As our brethren of the bench in a sister jurisdiction have phrased it: "The simple meaning of this is that where agency to sell is given to more than one, a first approach and negotiation does not earmark a prospect as the exclusive customer of the introducing *250 broker. By listing property for sale with others, each broker is warned that he is operating in a competitive field and in the absence of fraud or collusion to the victor will belong the spoils and whatever effort the loser has put into the race is lost to him." Reed v. Taylor, 78 Wyo. 216, 322 P.2d 147, 151. In more prosaic style, "the general doctrine" is thus stated in our Missouri cases: "'While the broker who introduces the purchaser and who is instrumental in finding him is ordinarily the procuring cause of a sale, if several are employed the evidence must go further than merely to justify a finding that the purchaser was one to whose attention the property was brought by the broker's services. Of course, if the efforts of another broker were the primary, proximate and procuring cause of the sale, the broker originally employed is not entitled to his commission. A broker who is unsuccessful in effecting a sale does not become entitled to a commission upon the success of another broker.'"[3] Otherwise expressed, "[t]he broker is not entitled to commissions upon a transaction negotiated through the efforts of another broker without his aid or following his own unsuccessful efforts, even though he had found or first contacted the ultimate contracting party, showed him the property involved, or interested him in it, or had provided the principal with such party's name." 12 Am.Jur.2d, Brokers, § 230, p. 973.[4]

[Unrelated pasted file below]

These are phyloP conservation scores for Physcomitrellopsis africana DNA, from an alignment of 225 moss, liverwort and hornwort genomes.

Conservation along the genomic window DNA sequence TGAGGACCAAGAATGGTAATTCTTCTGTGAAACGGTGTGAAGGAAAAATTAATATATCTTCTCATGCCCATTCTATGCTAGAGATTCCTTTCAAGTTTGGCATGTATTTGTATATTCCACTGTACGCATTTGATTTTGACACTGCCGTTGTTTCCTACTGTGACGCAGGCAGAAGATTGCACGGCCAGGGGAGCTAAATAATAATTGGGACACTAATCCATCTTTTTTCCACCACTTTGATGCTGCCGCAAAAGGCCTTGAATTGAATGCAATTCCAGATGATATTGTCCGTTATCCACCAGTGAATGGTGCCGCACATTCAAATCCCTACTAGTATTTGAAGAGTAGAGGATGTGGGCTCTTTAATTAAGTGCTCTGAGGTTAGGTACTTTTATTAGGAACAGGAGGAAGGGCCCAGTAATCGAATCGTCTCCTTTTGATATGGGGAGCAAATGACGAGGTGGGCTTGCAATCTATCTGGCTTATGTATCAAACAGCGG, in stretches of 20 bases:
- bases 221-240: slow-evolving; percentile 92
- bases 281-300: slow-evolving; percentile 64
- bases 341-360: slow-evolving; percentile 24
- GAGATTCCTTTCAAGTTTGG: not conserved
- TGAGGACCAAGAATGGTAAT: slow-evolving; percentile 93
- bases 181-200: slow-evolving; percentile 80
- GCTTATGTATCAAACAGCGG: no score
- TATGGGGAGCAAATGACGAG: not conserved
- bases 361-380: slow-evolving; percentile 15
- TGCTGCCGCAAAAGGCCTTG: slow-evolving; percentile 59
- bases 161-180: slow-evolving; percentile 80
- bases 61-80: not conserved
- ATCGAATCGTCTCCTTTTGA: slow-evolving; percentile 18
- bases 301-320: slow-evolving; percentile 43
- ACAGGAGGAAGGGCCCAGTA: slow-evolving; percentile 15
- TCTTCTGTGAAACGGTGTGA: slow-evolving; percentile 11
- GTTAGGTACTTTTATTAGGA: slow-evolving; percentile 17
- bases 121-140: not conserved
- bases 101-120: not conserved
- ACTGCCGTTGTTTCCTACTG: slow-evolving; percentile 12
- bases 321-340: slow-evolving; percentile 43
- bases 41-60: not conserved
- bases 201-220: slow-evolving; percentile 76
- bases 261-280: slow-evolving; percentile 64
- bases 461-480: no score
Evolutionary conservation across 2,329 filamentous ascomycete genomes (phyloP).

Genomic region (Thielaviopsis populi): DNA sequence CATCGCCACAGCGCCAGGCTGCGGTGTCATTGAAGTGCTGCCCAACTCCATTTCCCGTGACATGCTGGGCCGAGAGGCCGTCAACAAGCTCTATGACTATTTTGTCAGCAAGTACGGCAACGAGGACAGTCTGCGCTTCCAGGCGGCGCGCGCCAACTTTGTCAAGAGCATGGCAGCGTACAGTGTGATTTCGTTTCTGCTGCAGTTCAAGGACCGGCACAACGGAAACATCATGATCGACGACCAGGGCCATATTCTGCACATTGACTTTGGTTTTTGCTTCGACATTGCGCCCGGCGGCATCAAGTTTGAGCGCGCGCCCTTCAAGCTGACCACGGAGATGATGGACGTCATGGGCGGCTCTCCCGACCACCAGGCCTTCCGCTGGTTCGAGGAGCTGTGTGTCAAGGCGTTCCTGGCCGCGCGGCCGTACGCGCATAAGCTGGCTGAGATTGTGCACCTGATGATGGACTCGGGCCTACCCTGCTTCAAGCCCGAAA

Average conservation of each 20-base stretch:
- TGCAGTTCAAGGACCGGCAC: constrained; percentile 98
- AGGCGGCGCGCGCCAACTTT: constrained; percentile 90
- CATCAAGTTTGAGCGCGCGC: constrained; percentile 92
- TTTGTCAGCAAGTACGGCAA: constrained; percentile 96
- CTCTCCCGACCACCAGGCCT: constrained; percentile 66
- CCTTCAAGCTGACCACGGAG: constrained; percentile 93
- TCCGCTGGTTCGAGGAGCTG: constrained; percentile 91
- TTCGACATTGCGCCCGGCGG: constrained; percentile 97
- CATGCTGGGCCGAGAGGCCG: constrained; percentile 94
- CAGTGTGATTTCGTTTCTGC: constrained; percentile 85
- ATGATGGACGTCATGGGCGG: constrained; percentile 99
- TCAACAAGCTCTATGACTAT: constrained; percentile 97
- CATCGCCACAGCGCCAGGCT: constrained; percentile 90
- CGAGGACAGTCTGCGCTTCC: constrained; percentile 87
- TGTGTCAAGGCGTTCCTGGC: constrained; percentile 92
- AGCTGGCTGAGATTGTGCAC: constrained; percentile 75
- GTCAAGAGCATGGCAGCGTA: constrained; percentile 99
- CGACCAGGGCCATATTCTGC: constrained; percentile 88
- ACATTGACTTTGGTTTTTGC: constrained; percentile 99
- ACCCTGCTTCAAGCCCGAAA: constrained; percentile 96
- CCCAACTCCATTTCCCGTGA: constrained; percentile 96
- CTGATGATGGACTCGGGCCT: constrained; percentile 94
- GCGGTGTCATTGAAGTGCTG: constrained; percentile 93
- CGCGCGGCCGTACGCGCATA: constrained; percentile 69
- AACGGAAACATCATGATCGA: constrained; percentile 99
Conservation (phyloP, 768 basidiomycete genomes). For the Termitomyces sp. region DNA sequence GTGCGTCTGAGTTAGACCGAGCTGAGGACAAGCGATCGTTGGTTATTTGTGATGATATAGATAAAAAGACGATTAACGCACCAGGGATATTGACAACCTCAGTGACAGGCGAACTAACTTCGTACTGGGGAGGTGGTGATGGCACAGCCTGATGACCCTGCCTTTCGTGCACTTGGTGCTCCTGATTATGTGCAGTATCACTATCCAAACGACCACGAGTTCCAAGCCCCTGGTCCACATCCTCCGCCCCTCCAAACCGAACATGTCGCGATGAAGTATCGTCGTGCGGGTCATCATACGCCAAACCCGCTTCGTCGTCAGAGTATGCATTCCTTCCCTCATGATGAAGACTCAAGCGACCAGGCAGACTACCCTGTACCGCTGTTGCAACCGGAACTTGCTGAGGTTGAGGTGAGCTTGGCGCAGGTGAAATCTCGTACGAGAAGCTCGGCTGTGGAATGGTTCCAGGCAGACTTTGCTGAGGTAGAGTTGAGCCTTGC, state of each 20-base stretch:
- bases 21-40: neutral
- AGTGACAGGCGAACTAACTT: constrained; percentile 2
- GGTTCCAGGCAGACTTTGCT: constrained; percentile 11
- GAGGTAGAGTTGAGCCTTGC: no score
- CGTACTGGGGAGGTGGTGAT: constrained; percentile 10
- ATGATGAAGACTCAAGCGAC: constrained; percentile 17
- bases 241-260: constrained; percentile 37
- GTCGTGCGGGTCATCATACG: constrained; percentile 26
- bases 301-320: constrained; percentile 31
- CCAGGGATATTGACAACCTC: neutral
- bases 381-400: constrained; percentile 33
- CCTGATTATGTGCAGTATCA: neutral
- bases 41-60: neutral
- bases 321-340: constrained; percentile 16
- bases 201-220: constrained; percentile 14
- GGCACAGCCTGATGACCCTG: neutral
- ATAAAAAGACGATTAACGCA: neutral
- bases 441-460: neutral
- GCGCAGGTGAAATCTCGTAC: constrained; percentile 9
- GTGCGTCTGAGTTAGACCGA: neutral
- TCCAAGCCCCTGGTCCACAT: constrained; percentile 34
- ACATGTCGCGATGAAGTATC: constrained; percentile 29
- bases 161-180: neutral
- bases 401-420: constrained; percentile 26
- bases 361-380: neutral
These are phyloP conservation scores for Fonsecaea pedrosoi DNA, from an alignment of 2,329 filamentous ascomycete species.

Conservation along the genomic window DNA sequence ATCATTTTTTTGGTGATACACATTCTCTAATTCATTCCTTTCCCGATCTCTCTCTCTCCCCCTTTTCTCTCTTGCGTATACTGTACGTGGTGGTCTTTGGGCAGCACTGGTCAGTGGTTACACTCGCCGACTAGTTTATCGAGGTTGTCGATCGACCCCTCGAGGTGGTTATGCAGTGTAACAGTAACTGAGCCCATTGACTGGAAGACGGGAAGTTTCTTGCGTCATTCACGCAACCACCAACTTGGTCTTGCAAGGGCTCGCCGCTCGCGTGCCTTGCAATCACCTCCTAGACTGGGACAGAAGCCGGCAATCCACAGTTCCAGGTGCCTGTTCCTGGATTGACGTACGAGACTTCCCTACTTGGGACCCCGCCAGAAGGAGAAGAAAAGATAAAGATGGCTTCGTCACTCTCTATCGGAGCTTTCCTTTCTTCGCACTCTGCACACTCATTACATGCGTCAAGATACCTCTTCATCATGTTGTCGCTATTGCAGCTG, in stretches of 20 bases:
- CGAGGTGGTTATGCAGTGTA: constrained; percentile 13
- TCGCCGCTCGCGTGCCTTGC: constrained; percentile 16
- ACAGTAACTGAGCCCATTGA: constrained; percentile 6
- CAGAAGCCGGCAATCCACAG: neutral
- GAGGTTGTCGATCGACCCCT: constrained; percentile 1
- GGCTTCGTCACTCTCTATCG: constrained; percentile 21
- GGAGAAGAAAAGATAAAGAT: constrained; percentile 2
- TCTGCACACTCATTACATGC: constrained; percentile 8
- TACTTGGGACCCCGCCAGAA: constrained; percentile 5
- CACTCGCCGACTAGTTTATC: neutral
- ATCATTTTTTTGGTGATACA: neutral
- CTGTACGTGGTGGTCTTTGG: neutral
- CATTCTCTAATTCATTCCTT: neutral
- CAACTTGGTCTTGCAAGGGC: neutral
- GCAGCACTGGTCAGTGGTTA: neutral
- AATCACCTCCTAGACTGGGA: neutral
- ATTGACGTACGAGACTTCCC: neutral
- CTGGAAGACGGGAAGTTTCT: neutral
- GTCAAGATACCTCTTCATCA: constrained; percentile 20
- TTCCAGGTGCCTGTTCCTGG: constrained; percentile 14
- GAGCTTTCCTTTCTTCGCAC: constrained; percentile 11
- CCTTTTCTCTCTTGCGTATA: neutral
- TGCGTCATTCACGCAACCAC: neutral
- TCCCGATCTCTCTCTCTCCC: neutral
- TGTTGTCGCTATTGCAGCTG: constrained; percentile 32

To permit recovery by a broker it is not sufficient that his acts constituted one or more links in a chain of causes contributing to produce the sale, but his acts must be the procuring or inducing cause of sale,[5] that is, the cause originating or setting in motion a series of events which, without a break in their continuity, result in accomplishment of the object of the broker's employment.[6] And the issue as to whether a broker has been the procuring cause of sale is ordinarily one of fact to be determined by the trier of the facts.[7]

Returning to the evidence in the case at bar, United introduced the Chamblisses to defendants and first showed their farm. However the Chamblisses "wanted a larger farm" and were not interested in defendants' farm at the price quoted by United's representatives unless additional adjoining acreage could be obtained. Being unable to arrange for that, United's representatives appear to have done nothing more. The Chamblisses obviously preferred to make further search in the Lebanon area with plaintiff's son, rather than with United's representatives; and it was only after *251 considerable time had been spent in working with and investigating for the Chamblisses, and after numerous farms had been shown to them and their offers for at least two had been rejected, that plaintiff's son persuaded them to look at defendants' farm again and then was able to convince them (as United's representatives had been unable to do) that it was suitable and sufficient for their intended use. So, this is not a situation in which United "had broken the ground, had sown the seed, had tilled the crop . . . had `borne the burden and heat of the day' in working up to the sale [and] [n]othing remained but the harvest," as was the situation with which this court dealt in LeCompte v. Sanders, Mo.App., 229 S.W.2d 298, 301, extravagantly cited in instant defendants' brief as being on the facts "closely akin" to the case at bar. Rather the trial court reasonably could have found that United's representatives had done no more than simply to sow seed which did not germinate, and that the eventual harvest of sale was the result of timely reseeding with careful cultivation to maturity by plaintiff's son.